Guitar Of The Week

We are rarely surprised by guitars anymore, after decades in this business you start to feel like you've seen everything, but every once in a while you get a pleasant surprise. 1965 was an interesting year for the Gibson Firebird. Losing money on each reverse style Firebird had started to become an issue for Gibson and change was desperately needed.

Following the elegant tail-fin design created by Chrysler automotive genius, Ray Dietrich, the Firebird was set to evolve into something rather strange: the non-reverse Firebird. However, for a fleeting moment one batch of Gibson Firebird guitars were caught between Reverse and Non-Reverse. Some guitars were released showcasing features from both body styles made in a single batch in mid-1965. This rare gem is known as a "Platypus" Firebird. The guitar transitioned from the reverse body neck-thru design to the non-reverse body set neck design. It also features two P-90 single coil pickups as opposed to the traditional mini-humbucker, which was associated with the original Firebird design. Unlike the standard reverse headstock, which features a raised holly veneer, the Platypus headstock's holly veneer is flat against the mahogany neck. While we have come across several of this design in the classic Sunburst finish, this Ember Red Firebird I Platypus is not only the singular example we've ever possessed, but it's also the only one we have ever seen photos of.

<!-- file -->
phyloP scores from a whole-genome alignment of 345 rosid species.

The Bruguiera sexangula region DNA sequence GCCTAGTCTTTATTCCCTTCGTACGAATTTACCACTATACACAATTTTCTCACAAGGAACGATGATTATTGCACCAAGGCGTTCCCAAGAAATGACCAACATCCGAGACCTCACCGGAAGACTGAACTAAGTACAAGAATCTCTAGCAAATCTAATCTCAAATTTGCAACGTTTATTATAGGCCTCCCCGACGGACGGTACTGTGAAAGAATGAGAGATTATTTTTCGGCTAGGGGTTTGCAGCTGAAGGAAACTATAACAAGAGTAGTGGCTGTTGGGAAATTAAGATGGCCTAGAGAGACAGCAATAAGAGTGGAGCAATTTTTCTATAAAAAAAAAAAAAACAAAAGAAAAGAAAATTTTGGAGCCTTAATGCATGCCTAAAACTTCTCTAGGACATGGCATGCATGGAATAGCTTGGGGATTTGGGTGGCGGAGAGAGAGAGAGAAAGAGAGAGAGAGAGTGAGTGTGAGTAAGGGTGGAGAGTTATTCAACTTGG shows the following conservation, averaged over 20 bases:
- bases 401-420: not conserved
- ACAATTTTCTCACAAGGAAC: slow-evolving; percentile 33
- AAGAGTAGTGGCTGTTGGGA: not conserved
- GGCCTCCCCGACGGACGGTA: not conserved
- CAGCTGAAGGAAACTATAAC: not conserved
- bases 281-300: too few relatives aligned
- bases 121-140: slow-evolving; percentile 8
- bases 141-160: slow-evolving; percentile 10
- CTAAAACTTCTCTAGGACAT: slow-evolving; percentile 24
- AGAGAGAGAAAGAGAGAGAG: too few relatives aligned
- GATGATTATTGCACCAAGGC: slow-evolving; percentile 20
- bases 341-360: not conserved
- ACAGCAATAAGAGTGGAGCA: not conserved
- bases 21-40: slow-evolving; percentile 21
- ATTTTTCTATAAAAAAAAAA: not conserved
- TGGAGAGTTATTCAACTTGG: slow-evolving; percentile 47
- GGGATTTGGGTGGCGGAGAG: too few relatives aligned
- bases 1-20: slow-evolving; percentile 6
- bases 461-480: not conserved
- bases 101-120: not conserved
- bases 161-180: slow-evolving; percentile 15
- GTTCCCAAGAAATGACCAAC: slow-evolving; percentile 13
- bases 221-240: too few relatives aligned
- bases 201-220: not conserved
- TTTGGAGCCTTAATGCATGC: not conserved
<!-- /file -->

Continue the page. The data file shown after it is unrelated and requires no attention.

Unfortunately, this rare bird has already taken flight from Well Strung Guitars to its new home, but you can check out all of our listings right here.

Have something rare that you're interested in selling? Visit our "Sell Your Gear" page here!